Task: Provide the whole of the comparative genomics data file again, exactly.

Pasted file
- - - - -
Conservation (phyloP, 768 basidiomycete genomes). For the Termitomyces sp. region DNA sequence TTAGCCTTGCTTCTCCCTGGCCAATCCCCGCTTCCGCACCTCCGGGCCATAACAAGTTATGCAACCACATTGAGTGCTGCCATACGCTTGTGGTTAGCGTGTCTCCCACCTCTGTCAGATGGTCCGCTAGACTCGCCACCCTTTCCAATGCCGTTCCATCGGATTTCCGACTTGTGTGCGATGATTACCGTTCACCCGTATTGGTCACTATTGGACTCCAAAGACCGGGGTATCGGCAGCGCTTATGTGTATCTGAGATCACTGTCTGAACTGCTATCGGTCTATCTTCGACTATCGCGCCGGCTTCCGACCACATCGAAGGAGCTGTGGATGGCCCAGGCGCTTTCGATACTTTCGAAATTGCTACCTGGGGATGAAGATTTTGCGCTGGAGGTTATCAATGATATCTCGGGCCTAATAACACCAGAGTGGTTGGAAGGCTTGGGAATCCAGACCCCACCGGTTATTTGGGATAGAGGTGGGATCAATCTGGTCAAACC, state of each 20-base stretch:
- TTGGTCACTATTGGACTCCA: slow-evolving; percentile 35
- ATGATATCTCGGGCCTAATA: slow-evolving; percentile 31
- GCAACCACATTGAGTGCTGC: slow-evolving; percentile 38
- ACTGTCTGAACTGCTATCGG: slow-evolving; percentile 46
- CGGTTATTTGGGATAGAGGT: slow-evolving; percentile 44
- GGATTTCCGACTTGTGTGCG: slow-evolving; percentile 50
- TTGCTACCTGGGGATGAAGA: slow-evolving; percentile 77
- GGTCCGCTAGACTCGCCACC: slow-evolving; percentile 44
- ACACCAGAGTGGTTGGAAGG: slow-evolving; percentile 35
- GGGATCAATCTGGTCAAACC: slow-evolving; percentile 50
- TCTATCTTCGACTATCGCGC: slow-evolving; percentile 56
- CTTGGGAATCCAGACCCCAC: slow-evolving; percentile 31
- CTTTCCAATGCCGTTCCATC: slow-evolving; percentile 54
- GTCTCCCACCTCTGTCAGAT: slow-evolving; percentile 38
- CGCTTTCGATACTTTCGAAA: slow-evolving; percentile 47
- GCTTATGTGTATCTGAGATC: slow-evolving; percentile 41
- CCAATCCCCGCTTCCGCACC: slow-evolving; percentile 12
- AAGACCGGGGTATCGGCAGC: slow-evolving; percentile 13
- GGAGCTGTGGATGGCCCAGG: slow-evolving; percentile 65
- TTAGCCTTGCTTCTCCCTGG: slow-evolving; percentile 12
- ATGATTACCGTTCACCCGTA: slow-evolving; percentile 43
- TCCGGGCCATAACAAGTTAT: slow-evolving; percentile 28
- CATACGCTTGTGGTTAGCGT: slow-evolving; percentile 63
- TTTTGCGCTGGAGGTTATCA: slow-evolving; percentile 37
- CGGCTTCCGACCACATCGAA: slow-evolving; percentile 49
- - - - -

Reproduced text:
Conservation (phyloP, 768 basidiomycete genomes). For the Termitomyces sp. region DNA sequence TTAGCCTTGCTTCTCCCTGGCCAATCCCCGCTTCCGCACCTCCGGGCCATAACAAGTTATGCAACCACATTGAGTGCTGCCATACGCTTGTGGTTAGCGTGTCTCCCACCTCTGTCAGATGGTCCGCTAGACTCGCCACCCTTTCCAATGCCGTTCCATCGGATTTCCGACTTGTGTGCGATGATTACCGTTCACCCGTATTGGTCACTATTGGACTCCAAAGACCGGGGTATCGGCAGCGCTTATGTGTATCTGAGATCACTGTCTGAACTGCTATCGGTCTATCTTCGACTATCGCGCCGGCTTCCGACCACATCGAAGGAGCTGTGGATGGCCCAGGCGCTTTCGATACTTTCGAAATTGCTACCTGGGGATGAAGATTTTGCGCTGGAGGTTATCAATGATATCTCGGGCCTAATAACACCAGAGTGGTTGGAAGGCTTGGGAATCCAGACCCCACCGGTTATTTGGGATAGAGGTGGGATCAATCTGGTCAAACC, state of each 20-base stretch:
- TTGGTCACTATTGGACTCCA: slow-evolving; percentile 35
- ATGATATCTCGGGCCTAATA: slow-evolving; percentile 31
- GCAACCACATTGAGTGCTGC: slow-evolving; percentile 38
- ACTGTCTGAACTGCTATCGG: slow-evolving; percentile 46
- CGGTTATTTGGGATAGAGGT: slow-evolving; percentile 44
- GGATTTCCGACTTGTGTGCG: slow-evolving; percentile 50
- TTGCTACCTGGGGATGAAGA: slow-evolving; percentile 77
- GGTCCGCTAGACTCGCCACC: slow-evolving; percentile 44
- ACACCAGAGTGGTTGGAAGG: slow-evolving; percentile 35
- GGGATCAATCTGGTCAAACC: slow-evolving; percentile 50
- TCTATCTTCGACTATCGCGC: slow-evolving; percentile 56
- CTTGGGAATCCAGACCCCAC: slow-evolving; percentile 31
- CTTTCCAATGCCGTTCCATC: slow-evolving; percentile 54
- GTCTCCCACCTCTGTCAGAT: slow-evolving; percentile 38
- CGCTTTCGATACTTTCGAAA: slow-evolving; percentile 47
- GCTTATGTGTATCTGAGATC: slow-evolving; percentile 41
- CCAATCCCCGCTTCCGCACC: slow-evolving; percentile 12
- AAGACCGGGGTATCGGCAGC: slow-evolving; percentile 13
- GGAGCTGTGGATGGCCCAGG: slow-evolving; percentile 65
- TTAGCCTTGCTTCTCCCTGG: slow-evolving; percentile 12
- ATGATTACCGTTCACCCGTA: slow-evolving; percentile 43
- TCCGGGCCATAACAAGTTAT: slow-evolving; percentile 28
- CATACGCTTGTGGTTAGCGT: slow-evolving; percentile 63
- TTTTGCGCTGGAGGTTATCA: slow-evolving; percentile 37
- CGGCTTCCGACCACATCGAA: slow-evolving; percentile 49